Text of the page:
Sun, Dec 12, 2010
“Great News Cookies”
Let me introduce you to my favorite cookie from my favorite cookbook, and the special nickname Lucy has given them.
Last year, I was looking for a good cookie to make in multiple batches to give as gifts, and this is the winner. Some day (soon!), I’ll tell you more about my favorite cookbook, In the Sweet Kitchen, by Regan Daley, but for now, let me share this amazing recipe with you. The author describes this as “perhaps the most decadent cookie I have ever had,” and she is right. Buttery, a little chewy, quite crunchy, with toffee and brown sugar flavors melting together in delirious richness. They keep very well in airtight containers, and they are very easy to make in quantity — but even so, I assure you they won’t last long! Jon’s colleagues at North Park seem pretty willing to polish off a batch whenever we need a little help.
I would totally bake a batch of these for Jesus himself, and I’m pretty sure he would love them. Maybe that’s why Lucy has dubbed them “Great News Cookies” — great news that Jesus was born, and great news whenever we bake these cookies in celebration!
I’m also working up a variation in chocolate, which I’ll hopefully have ready for sharing later this week — so stay tuned!
Butter-Toffee Crunch Shortbread
(adapted from In the Sweet Kitchen, by Regan Daley)
Let me start off with a few notes on some slightly unusual ingredients.
- Superfine sugar is just what it sounds like: very finely ground sugar (but not powdered sugar). I have seen superfine sugar in the “mixed drinks” section at liquor stores, and possibly in the baking aisles of some grocery stores. You can also use “fruit sugar” (which you can find at health food stores). I usually just take some regular granulated sugar and whiz it in my mini food processor for twenty seconds. (I just spun up a giant batch this week to handle all of my Christmas shortbread baking needs.) You could probably get the same effect if you go at it with a mortar and pestle, especially with this small amount. Or just go ahead and try regular sugar — how bad can it be?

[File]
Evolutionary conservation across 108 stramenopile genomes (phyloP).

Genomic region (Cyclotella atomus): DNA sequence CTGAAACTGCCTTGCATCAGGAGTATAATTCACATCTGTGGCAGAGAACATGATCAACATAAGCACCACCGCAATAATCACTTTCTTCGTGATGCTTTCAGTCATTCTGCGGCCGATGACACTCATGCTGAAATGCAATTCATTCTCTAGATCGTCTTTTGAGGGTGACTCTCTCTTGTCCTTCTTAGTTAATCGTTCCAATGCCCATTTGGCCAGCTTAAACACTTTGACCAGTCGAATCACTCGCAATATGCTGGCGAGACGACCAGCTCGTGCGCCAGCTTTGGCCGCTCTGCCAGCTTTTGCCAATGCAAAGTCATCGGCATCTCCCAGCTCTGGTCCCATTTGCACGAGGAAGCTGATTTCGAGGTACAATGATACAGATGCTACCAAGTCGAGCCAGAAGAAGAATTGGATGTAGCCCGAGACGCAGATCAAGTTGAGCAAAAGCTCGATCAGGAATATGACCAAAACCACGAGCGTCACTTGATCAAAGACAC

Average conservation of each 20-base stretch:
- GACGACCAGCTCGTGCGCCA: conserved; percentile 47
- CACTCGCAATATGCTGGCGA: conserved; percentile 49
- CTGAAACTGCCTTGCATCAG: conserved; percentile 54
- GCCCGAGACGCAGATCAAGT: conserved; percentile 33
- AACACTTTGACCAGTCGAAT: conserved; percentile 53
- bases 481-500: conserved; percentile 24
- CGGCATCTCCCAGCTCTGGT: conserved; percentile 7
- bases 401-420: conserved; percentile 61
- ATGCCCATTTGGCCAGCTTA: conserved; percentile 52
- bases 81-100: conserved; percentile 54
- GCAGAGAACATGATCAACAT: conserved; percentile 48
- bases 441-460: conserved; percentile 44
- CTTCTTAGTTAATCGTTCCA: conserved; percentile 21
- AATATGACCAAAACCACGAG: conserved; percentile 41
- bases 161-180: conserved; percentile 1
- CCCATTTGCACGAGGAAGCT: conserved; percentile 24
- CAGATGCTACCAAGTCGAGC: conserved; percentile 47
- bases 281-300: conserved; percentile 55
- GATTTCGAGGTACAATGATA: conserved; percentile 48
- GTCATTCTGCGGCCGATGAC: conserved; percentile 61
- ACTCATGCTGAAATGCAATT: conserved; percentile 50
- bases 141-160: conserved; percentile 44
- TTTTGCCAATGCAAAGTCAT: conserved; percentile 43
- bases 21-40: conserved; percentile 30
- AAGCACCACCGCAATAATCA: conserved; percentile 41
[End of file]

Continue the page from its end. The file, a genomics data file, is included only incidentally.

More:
- Rice flour can be found pretty easily (at least in Chicago) in the organic/health food aisle in grocery stores. I’ve been using Bob’s Red Mill White Rice Flour in my recipes these days. You can also use cornstarch in a pinch, but it won’t lend quite the same crunchy texture to the recipe.
- Toffee bits can often be found in the baking aisle of grocery stores. You’re looking for those Heath or Skor baking bits. Frankly, I find them to be a little pricey, especially with the multiple batches I make, so I buy bags of those mini Heath bars instead. There’s a little bit of unwrapping involved, but kids can help with that (if they can demonstrate some self-restraint with the goods!). Fifteen little Heath bars, chopped up, yields ¾ cup.
¾ lb butter (3 sticks), room temperature
6 tablespoons superfine sugar
6 tablespoons brown sugar
2 1/3 cups all-purpose flour
2/3 cup rice flour
½ teaspoon salt
¾ cup chopped toffee bits
¾ cup butterscotch morsels
Preheat oven to 325Â°F. Butter a 9”×13” pan, then line it with parchment paper, leaving a 1” overhang on the two long sides. Set aside.
Cream butter together with the sugars. In a separate bowl, combine flours and salt. Slowly add flour mixture to butter until just combined. (This will give your stand mixer a workout. If you’re doing it by hand, Regan Daley recommends mixing in the last bit of flour with your hands.) Add in the toffee bits and butterscotch chips; mix until distributed throughout.
Press dough into the prepared pan using your fingers and the heel of your hand — don’t stress about getting it all perfectly even, just do your best. Smooth it with the back of a spoon, then prick it all over with a fork. Bake for 45 minutes, then take it out and prick it all over again. Return to the oven for 15 minutes, then remove.
This shortbread cools into a very firm cookie, so you’ll need to cut it while it is still warm. Let shortbread cool for 7 or 8 minutes after removing it from the oven. Then lift it up by the parchment paper and transfer to a cutting board (no need to remove parchment). Using a chef’s knife, make two long slices lengthwise, dividing it into three long rectangles. Then slice across the rectangles into ¾” to 1” fingers (see photo). Regan recommends wiping off the blade between slices so as to cut down on any tearing that might occur when sticky bits grab onto the blade, but I usually skip that step with no problem.
Leave the shortbread to cool, then package in an airtight container. These cookies also freeze very well, which sometimes helps reduce the pre-breakfast nibbling temptation.
Yields about 36 cookies.
This post was last modified December 15, 2010 at 8:46 am